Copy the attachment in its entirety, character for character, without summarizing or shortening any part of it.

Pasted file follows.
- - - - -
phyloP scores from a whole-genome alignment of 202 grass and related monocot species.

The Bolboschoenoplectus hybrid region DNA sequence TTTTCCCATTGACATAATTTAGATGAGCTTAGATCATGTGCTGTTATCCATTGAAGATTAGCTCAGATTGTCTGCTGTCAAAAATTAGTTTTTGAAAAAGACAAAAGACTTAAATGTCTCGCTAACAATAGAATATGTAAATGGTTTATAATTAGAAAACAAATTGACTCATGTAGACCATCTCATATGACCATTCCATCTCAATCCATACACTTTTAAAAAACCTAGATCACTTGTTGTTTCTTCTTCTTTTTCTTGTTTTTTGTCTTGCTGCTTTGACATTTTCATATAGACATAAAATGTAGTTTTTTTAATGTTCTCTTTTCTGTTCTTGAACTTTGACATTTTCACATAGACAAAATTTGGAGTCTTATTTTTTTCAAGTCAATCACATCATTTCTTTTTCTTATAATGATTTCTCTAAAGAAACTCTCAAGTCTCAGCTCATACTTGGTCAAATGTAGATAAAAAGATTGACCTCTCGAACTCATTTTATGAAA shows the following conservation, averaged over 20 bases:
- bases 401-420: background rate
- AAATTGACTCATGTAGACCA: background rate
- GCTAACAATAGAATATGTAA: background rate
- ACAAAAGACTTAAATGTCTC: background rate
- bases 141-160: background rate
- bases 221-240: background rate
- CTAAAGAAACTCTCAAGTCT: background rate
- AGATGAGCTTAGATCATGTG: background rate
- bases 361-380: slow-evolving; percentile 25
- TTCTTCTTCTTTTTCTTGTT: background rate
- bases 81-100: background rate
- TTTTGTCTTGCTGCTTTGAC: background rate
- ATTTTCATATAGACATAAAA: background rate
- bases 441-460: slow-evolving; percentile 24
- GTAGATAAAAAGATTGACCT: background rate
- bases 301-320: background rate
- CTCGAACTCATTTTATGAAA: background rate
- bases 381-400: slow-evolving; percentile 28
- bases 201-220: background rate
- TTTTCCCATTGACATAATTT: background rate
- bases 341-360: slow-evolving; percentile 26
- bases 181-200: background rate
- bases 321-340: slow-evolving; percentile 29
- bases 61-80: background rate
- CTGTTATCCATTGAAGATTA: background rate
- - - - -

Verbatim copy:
phyloP scores from a whole-genome alignment of 202 grass and related monocot species.

The Bolboschoenoplectus hybrid region DNA sequence TTTTCCCATTGACATAATTTAGATGAGCTTAGATCATGTGCTGTTATCCATTGAAGATTAGCTCAGATTGTCTGCTGTCAAAAATTAGTTTTTGAAAAAGACAAAAGACTTAAATGTCTCGCTAACAATAGAATATGTAAATGGTTTATAATTAGAAAACAAATTGACTCATGTAGACCATCTCATATGACCATTCCATCTCAATCCATACACTTTTAAAAAACCTAGATCACTTGTTGTTTCTTCTTCTTTTTCTTGTTTTTTGTCTTGCTGCTTTGACATTTTCATATAGACATAAAATGTAGTTTTTTTAATGTTCTCTTTTCTGTTCTTGAACTTTGACATTTTCACATAGACAAAATTTGGAGTCTTATTTTTTTCAAGTCAATCACATCATTTCTTTTTCTTATAATGATTTCTCTAAAGAAACTCTCAAGTCTCAGCTCATACTTGGTCAAATGTAGATAAAAAGATTGACCTCTCGAACTCATTTTATGAAA shows the following conservation, averaged over 20 bases:
- bases 401-420: background rate
- AAATTGACTCATGTAGACCA: background rate
- GCTAACAATAGAATATGTAA: background rate
- ACAAAAGACTTAAATGTCTC: background rate
- bases 141-160: background rate
- bases 221-240: background rate
- CTAAAGAAACTCTCAAGTCT: background rate
- AGATGAGCTTAGATCATGTG: background rate
- bases 361-380: slow-evolving; percentile 25
- TTCTTCTTCTTTTTCTTGTT: background rate
- bases 81-100: background rate
- TTTTGTCTTGCTGCTTTGAC: background rate
- ATTTTCATATAGACATAAAA: background rate
- bases 441-460: slow-evolving; percentile 24
- GTAGATAAAAAGATTGACCT: background rate
- bases 301-320: background rate
- CTCGAACTCATTTTATGAAA: background rate
- bases 381-400: slow-evolving; percentile 28
- bases 201-220: background rate
- TTTTCCCATTGACATAATTT: background rate
- bases 341-360: slow-evolving; percentile 26
- bases 181-200: background rate
- bases 321-340: slow-evolving; percentile 29
- bases 61-80: background rate
- CTGTTATCCATTGAAGATTA: background rate